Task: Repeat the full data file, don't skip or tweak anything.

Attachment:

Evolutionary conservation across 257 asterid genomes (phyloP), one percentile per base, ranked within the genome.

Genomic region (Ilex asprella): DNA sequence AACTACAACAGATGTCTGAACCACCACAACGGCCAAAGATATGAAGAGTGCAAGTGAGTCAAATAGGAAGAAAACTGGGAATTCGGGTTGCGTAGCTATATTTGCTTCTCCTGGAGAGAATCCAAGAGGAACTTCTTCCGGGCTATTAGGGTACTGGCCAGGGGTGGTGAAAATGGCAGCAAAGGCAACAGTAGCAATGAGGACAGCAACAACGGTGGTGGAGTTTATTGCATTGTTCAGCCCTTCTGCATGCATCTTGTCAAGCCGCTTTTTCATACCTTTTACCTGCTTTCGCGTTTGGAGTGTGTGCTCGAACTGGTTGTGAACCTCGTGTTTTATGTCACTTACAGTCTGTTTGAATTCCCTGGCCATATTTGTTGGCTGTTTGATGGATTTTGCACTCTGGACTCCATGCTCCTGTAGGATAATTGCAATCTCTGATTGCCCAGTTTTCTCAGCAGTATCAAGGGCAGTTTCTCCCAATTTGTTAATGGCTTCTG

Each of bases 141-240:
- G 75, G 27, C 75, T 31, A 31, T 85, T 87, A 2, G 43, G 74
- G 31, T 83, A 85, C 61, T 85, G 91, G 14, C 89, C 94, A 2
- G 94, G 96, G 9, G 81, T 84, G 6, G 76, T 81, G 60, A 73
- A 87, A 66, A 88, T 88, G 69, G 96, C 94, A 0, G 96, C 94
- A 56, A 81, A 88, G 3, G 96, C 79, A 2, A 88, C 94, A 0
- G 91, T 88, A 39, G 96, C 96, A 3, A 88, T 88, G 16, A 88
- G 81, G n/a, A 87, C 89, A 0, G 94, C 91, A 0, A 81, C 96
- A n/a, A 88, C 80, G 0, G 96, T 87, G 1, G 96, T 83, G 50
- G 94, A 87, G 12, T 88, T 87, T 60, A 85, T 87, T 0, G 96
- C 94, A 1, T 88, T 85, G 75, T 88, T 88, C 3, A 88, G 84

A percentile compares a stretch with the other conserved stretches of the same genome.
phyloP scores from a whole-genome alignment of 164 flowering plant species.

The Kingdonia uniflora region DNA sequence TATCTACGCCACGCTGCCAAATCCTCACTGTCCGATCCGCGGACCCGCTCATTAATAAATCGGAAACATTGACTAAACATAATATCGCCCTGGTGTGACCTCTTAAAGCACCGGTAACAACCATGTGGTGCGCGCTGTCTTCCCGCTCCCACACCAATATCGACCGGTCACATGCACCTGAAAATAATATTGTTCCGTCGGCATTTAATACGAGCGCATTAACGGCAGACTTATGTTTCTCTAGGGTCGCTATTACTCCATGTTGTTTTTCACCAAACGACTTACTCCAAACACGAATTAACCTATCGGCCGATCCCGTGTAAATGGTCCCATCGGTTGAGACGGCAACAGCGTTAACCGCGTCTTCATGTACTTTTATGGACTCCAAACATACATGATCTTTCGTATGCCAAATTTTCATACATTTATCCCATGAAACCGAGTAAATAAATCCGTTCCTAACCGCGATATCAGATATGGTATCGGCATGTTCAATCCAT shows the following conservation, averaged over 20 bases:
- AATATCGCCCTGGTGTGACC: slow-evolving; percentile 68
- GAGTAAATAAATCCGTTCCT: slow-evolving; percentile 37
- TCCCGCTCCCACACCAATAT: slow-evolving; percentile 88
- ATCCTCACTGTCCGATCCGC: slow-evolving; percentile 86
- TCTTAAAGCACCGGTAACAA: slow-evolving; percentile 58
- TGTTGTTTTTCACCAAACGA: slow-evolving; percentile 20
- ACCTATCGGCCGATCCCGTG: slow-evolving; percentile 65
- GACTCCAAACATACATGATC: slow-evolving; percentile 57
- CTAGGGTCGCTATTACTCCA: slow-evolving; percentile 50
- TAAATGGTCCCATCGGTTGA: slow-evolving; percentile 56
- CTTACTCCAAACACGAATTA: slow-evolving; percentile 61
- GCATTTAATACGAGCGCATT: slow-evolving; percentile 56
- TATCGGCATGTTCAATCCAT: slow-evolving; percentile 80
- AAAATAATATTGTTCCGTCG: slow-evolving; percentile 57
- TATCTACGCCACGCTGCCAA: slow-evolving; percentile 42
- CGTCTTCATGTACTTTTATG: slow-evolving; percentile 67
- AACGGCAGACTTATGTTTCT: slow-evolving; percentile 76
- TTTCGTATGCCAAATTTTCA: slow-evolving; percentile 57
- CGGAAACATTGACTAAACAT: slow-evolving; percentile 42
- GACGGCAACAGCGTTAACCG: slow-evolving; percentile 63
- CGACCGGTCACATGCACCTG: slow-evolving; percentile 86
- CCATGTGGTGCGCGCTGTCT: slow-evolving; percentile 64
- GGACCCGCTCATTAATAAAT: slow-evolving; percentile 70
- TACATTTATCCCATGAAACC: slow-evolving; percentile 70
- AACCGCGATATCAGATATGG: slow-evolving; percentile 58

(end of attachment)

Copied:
Evolutionary conservation across 257 asterid genomes (phyloP), one percentile per base, ranked within the genome.

Genomic region (Ilex asprella): DNA sequence AACTACAACAGATGTCTGAACCACCACAACGGCCAAAGATATGAAGAGTGCAAGTGAGTCAAATAGGAAGAAAACTGGGAATTCGGGTTGCGTAGCTATATTTGCTTCTCCTGGAGAGAATCCAAGAGGAACTTCTTCCGGGCTATTAGGGTACTGGCCAGGGGTGGTGAAAATGGCAGCAAAGGCAACAGTAGCAATGAGGACAGCAACAACGGTGGTGGAGTTTATTGCATTGTTCAGCCCTTCTGCATGCATCTTGTCAAGCCGCTTTTTCATACCTTTTACCTGCTTTCGCGTTTGGAGTGTGTGCTCGAACTGGTTGTGAACCTCGTGTTTTATGTCACTTACAGTCTGTTTGAATTCCCTGGCCATATTTGTTGGCTGTTTGATGGATTTTGCACTCTGGACTCCATGCTCCTGTAGGATAATTGCAATCTCTGATTGCCCAGTTTTCTCAGCAGTATCAAGGGCAGTTTCTCCCAATTTGTTAATGGCTTCTG

Each of bases 141-240:
- G 75, G 27, C 75, T 31, A 31, T 85, T 87, A 2, G 43, G 74
- G 31, T 83, A 85, C 61, T 85, G 91, G 14, C 89, C 94, A 2
- G 94, G 96, G 9, G 81, T 84, G 6, G 76, T 81, G 60, A 73
- A 87, A 66, A 88, T 88, G 69, G 96, C 94, A 0, G 96, C 94
- A 56, A 81, A 88, G 3, G 96, C 79, A 2, A 88, C 94, A 0
- G 91, T 88, A 39, G 96, C 96, A 3, A 88, T 88, G 16, A 88
- G 81, G n/a, A 87, C 89, A 0, G 94, C 91, A 0, A 81, C 96
- A n/a, A 88, C 80, G 0, G 96, T 87, G 1, G 96, T 83, G 50
- G 94, A 87, G 12, T 88, T 87, T 60, A 85, T 87, T 0, G 96
- C 94, A 1, T 88, T 85, G 75, T 88, T 88, C 3, A 88, G 84

A percentile compares a stretch with the other conserved stretches of the same genome.
phyloP scores from a whole-genome alignment of 164 flowering plant species.

The Kingdonia uniflora region DNA sequence TATCTACGCCACGCTGCCAAATCCTCACTGTCCGATCCGCGGACCCGCTCATTAATAAATCGGAAACATTGACTAAACATAATATCGCCCTGGTGTGACCTCTTAAAGCACCGGTAACAACCATGTGGTGCGCGCTGTCTTCCCGCTCCCACACCAATATCGACCGGTCACATGCACCTGAAAATAATATTGTTCCGTCGGCATTTAATACGAGCGCATTAACGGCAGACTTATGTTTCTCTAGGGTCGCTATTACTCCATGTTGTTTTTCACCAAACGACTTACTCCAAACACGAATTAACCTATCGGCCGATCCCGTGTAAATGGTCCCATCGGTTGAGACGGCAACAGCGTTAACCGCGTCTTCATGTACTTTTATGGACTCCAAACATACATGATCTTTCGTATGCCAAATTTTCATACATTTATCCCATGAAACCGAGTAAATAAATCCGTTCCTAACCGCGATATCAGATATGGTATCGGCATGTTCAATCCAT shows the following conservation, averaged over 20 bases:
- AATATCGCCCTGGTGTGACC: slow-evolving; percentile 68
- GAGTAAATAAATCCGTTCCT: slow-evolving; percentile 37
- TCCCGCTCCCACACCAATAT: slow-evolving; percentile 88
- ATCCTCACTGTCCGATCCGC: slow-evolving; percentile 86
- TCTTAAAGCACCGGTAACAA: slow-evolving; percentile 58
- TGTTGTTTTTCACCAAACGA: slow-evolving; percentile 20
- ACCTATCGGCCGATCCCGTG: slow-evolving; percentile 65
- GACTCCAAACATACATGATC: slow-evolving; percentile 57
- CTAGGGTCGCTATTACTCCA: slow-evolving; percentile 50
- TAAATGGTCCCATCGGTTGA: slow-evolving; percentile 56
- CTTACTCCAAACACGAATTA: slow-evolving; percentile 61
- GCATTTAATACGAGCGCATT: slow-evolving; percentile 56
- TATCGGCATGTTCAATCCAT: slow-evolving; percentile 80
- AAAATAATATTGTTCCGTCG: slow-evolving; percentile 57
- TATCTACGCCACGCTGCCAA: slow-evolving; percentile 42
- CGTCTTCATGTACTTTTATG: slow-evolving; percentile 67
- AACGGCAGACTTATGTTTCT: slow-evolving; percentile 76
- TTTCGTATGCCAAATTTTCA: slow-evolving; percentile 57
- CGGAAACATTGACTAAACAT: slow-evolving; percentile 42
- GACGGCAACAGCGTTAACCG: slow-evolving; percentile 63
- CGACCGGTCACATGCACCTG: slow-evolving; percentile 86
- CCATGTGGTGCGCGCTGTCT: slow-evolving; percentile 64
- GGACCCGCTCATTAATAAAT: slow-evolving; percentile 70
- TACATTTATCCCATGAAACC: slow-evolving; percentile 70
- AACCGCGATATCAGATATGG: slow-evolving; percentile 58